The Midterm Election: What Do The Results Mean for Education?

midterm election
(Image credit: Pixabay)

Everything about elections has been weird (well, since the beginning of elections) but it feels even more so now. From a surprisingly large contingent of the U.S. (40% (opens in new tab)!) that believes the last presidential election was stolen to polls that are no longer accurate at predicting who will win, it has been a wild ride. 

This election pollsters had some numbers wrong (opens in new tab) as the winds felt as if it would indeed be a huge red wave at the federal level. Instead it was a red trickle. 

Now we have split chambers, however, what does this mean for education? Let’s take a look.

The Midterm Elections: Split Chambers and Education 

For some, split chambers may not be what they’d like to see for education, but in my time in the field, one of the biggest events in education happened when Congress was controlled by Republicans and the president was a Democrat: The passage of the Every Student Succeeds Act. ESSA was the first federal piece of education legislation to provide flexibility for educators to start teaching in personalized ways, allow for multiple measures for accountability, and create multiple systems of assessments. It was groundbreaking for education policy. 

For me, it was truly a beautiful thing to watch senators Lamar Alexander (R) and Patty Murray (D) come together to work on the Every Student Succeeds Act. President Obama even called the signing of this bill a “Christmas Miracle” when he signed it. 

ESEA Reauthorization? 

Although it was eligible to be reauthorized in 2021, we likely won’t see the reauthorization of the Elementary and Secondary Education Act (ESEA) in the next two years or so. However, it likely won’t be too long until Congress starts eyeing reauthorization as a priority.

Some leading nonprofits and think tanks in the education space have already started putting recommendations out for ESEA upgrades. For example, Knowlegeworks have released their policy recommendations here (opens in new tab), which include:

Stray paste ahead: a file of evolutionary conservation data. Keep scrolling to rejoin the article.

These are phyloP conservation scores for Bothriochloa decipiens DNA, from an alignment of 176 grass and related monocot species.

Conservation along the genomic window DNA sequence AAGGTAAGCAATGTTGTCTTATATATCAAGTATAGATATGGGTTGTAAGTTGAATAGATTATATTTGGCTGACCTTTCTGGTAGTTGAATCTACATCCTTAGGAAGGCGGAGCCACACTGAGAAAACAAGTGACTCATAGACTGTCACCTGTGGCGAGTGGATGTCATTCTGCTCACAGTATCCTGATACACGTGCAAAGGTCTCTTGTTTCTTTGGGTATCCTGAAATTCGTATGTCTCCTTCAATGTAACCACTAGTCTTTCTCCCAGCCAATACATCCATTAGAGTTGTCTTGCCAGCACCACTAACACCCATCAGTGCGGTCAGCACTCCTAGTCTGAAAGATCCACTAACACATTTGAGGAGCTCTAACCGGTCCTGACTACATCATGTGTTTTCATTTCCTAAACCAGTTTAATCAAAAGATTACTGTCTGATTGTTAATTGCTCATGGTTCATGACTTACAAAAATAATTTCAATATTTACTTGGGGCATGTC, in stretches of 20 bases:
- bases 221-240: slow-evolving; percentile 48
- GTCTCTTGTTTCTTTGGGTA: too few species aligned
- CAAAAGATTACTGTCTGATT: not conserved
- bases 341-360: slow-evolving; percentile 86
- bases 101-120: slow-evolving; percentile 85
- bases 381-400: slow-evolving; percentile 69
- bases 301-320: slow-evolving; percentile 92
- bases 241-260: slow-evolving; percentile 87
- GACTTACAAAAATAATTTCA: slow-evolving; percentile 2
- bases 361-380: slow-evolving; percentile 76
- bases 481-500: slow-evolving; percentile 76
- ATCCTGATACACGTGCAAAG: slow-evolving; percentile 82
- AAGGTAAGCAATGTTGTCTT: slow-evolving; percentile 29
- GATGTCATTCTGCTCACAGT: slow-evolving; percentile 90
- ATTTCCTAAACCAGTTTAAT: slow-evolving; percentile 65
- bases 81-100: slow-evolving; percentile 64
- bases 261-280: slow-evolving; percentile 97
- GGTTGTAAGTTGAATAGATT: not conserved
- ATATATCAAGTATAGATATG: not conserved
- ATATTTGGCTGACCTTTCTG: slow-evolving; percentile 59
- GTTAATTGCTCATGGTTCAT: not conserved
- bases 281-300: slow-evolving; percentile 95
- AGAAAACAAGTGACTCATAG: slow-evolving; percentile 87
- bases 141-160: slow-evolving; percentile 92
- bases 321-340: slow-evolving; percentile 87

• Improving and expanding the Innovative Assessment Demonstration Authority. 
  • Increasing formula funding for state assessment systems and triple funding for the Competitive Grants for State Assessment (CGSA) program with a priority on state assessment designs that support student-centered teaching and learning approaches, such as personalized and competency-based learning. 
  • Provide states the opportunity to explore new approaches to school accountability. 

The National Center for the Improvement of Educational Assessment (opens in new tab) also released some policy recommendations in anticipation of the ESEA reauthorization, which includes recommending balanced assessment systems and assessment sampling, maintaining equity, and aligning technical assessment requirements with the purposes of the assessment. 

So What’s the Impact of this Election? 

Although we aren’t quite ready to see any movement at the federal level, experts and activists expect the most impact of the recent elections will be seen at the state level. 

For example, several states are looking at some variation of “reinventing” high school, including Indiana (opens in new tab), where Speaker Todd Huston (R-Fishers) said a top priority for House Republicans is “to ‘reinvent’ high school, so that students can work and use job-based opportunities to receive credit toward graduation.”

In Iowa, after a failed attempt last session, the focus will be on creating a private school scholarship (opens in new tab) program in the state.

In New Hampshire, $5.7 million (opens in new tab) of ESSER funds have been spent on Prenda (opens in new tab), which states that it is a “unique education option that connects students with local microschools. Caring individuals, called Guides, run these microschools from their homes or other suitable locations while Prenda provides the learning experience, state standard-aligned curriculum, and supportive community.”

The tensions of public, charter, and private schools will be strong this session. Technology will still be part of the debate, mostly in terms of how much funding. Gender and race challenges will also again be a hot topic. Other issues will undoubtedly pop up, but one thing is for sure -- the battles will be the strongest at the state and local level for the time being.

Still, don’t get comfortable because ESEA reauthorization is right around the corner.

Susan comes from a strong policy background as a former staffer in the United States Senate and Legislative Aide in the Iowa House of Representatives. 


Along with experience at both federal and state levels, she served as the Deputy Executive Director for the Center for Digital Education, worked for a government relations firm in Arlington, VA and heavily worked on federal and state education policy at iNACOL, where she wrote published reports to move the field forward with innovative learning models, best practices, and policy recommendations.